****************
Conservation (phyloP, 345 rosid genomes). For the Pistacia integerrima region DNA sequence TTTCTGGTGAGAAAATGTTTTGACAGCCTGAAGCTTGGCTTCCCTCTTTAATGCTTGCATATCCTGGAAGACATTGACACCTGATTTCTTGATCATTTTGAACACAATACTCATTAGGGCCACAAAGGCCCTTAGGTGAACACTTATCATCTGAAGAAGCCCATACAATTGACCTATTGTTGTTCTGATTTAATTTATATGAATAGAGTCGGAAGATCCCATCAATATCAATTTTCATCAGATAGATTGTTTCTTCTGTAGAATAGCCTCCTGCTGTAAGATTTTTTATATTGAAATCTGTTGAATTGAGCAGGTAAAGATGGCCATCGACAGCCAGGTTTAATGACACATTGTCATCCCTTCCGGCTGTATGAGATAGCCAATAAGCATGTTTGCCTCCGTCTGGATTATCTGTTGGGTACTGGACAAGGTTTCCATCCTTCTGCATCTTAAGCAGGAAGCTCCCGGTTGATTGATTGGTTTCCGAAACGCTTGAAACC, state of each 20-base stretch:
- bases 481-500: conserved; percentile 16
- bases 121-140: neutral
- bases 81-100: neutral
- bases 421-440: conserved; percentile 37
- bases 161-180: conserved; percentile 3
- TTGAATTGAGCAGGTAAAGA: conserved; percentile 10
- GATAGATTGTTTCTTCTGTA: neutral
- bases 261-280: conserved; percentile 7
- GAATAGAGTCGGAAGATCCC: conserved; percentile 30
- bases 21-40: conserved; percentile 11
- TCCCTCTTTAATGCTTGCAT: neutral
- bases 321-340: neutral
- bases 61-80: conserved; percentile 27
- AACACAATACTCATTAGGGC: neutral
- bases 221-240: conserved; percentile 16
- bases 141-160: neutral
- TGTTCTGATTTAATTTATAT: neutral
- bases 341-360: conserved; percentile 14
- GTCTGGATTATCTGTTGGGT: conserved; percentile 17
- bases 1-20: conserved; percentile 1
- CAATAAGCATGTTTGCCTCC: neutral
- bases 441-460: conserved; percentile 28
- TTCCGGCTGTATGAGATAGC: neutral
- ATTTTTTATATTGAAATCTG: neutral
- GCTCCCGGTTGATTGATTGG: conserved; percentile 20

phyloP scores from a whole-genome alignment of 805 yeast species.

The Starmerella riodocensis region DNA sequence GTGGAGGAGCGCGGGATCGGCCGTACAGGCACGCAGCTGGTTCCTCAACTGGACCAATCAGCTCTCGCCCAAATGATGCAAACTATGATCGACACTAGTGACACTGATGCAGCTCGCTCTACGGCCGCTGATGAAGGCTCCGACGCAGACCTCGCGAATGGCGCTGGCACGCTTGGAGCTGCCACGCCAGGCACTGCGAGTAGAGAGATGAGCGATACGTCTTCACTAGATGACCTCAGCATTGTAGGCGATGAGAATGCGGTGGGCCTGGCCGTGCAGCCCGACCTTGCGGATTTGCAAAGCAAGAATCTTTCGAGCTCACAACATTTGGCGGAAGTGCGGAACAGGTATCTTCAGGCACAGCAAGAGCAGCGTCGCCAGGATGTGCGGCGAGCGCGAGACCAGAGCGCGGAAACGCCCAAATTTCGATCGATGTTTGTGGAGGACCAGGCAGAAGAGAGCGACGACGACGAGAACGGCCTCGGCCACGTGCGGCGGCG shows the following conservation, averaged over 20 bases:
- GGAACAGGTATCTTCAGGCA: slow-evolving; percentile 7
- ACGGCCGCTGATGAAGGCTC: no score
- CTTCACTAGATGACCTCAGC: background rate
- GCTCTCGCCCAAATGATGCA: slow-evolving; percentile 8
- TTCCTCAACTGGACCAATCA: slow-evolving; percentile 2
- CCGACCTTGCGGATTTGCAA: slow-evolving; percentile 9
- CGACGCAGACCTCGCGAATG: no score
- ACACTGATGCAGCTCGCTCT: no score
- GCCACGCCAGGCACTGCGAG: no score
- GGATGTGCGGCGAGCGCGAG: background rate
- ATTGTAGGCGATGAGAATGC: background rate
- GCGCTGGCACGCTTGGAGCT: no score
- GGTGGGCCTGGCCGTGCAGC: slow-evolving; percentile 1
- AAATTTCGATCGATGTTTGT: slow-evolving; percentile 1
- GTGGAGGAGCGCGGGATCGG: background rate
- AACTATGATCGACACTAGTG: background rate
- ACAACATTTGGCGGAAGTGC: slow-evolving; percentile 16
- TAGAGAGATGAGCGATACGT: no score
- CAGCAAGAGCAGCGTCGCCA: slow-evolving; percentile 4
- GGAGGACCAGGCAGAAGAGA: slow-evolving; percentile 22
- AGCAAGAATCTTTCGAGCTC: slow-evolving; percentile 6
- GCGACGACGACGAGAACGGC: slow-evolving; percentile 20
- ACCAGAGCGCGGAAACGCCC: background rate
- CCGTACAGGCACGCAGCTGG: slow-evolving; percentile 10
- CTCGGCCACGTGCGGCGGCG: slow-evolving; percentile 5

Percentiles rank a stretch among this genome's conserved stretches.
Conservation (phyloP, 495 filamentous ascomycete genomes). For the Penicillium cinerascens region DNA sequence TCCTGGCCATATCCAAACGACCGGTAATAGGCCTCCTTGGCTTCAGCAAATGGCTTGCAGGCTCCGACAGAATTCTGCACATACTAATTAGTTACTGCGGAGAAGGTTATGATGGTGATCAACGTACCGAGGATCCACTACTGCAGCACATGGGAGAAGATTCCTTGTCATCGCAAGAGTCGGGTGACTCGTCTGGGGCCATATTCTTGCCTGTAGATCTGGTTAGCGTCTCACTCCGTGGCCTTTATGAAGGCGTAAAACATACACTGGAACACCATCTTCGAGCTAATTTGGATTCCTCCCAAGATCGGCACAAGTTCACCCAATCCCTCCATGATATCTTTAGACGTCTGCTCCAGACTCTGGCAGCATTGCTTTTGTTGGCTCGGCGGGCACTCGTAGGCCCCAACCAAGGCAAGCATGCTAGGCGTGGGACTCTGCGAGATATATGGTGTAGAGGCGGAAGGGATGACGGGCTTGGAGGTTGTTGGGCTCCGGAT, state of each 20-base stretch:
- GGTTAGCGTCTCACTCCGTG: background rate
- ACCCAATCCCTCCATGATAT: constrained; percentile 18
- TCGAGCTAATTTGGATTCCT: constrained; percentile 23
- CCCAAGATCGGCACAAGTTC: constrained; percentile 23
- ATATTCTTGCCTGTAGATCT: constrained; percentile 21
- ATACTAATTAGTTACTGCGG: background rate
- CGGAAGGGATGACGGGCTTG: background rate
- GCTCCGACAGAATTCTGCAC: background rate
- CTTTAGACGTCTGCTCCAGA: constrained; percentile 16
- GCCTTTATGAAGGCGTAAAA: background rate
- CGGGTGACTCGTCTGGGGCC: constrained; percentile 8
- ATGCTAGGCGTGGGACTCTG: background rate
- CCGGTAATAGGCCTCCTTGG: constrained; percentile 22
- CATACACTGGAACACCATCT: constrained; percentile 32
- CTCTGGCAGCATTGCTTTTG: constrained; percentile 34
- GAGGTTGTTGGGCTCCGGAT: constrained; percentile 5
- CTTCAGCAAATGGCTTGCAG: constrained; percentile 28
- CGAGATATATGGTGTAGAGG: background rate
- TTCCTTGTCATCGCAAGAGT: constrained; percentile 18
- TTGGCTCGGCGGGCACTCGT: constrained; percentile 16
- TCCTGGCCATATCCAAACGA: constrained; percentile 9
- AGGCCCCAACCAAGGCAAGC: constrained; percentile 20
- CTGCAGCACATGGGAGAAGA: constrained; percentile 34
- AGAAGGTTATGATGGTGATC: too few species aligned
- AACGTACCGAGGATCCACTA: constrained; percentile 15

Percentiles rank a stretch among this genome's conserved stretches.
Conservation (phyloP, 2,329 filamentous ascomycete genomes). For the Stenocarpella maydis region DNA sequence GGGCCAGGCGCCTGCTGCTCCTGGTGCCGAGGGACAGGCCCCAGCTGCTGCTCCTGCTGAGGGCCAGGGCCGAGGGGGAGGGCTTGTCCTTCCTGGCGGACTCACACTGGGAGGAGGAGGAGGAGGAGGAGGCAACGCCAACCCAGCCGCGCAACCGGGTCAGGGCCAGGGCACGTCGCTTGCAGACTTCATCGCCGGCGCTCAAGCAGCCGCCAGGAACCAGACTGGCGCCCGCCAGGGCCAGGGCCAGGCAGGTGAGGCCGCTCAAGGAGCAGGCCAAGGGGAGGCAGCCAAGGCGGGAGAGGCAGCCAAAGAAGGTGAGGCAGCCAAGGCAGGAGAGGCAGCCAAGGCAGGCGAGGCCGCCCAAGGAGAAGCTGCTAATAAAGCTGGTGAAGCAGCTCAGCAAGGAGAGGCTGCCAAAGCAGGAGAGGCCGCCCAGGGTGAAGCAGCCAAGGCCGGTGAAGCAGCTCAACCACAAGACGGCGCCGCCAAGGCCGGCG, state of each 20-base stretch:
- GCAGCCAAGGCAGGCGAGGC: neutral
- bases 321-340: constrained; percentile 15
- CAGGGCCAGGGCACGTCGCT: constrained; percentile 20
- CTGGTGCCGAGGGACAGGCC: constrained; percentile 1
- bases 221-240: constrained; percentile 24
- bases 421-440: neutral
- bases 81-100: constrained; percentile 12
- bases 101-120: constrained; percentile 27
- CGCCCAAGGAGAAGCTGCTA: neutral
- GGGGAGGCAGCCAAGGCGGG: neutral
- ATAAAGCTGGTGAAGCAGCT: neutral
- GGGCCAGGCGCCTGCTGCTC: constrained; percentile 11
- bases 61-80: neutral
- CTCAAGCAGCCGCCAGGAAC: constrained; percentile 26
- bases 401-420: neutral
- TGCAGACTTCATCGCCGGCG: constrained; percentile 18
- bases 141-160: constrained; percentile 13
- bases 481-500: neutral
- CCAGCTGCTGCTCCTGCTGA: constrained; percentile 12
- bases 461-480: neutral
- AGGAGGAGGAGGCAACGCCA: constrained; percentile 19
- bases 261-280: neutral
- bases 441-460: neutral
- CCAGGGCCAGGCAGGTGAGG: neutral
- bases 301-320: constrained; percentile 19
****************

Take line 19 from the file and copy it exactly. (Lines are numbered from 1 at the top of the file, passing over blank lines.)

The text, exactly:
- bases 341-360: conserved; percentile 14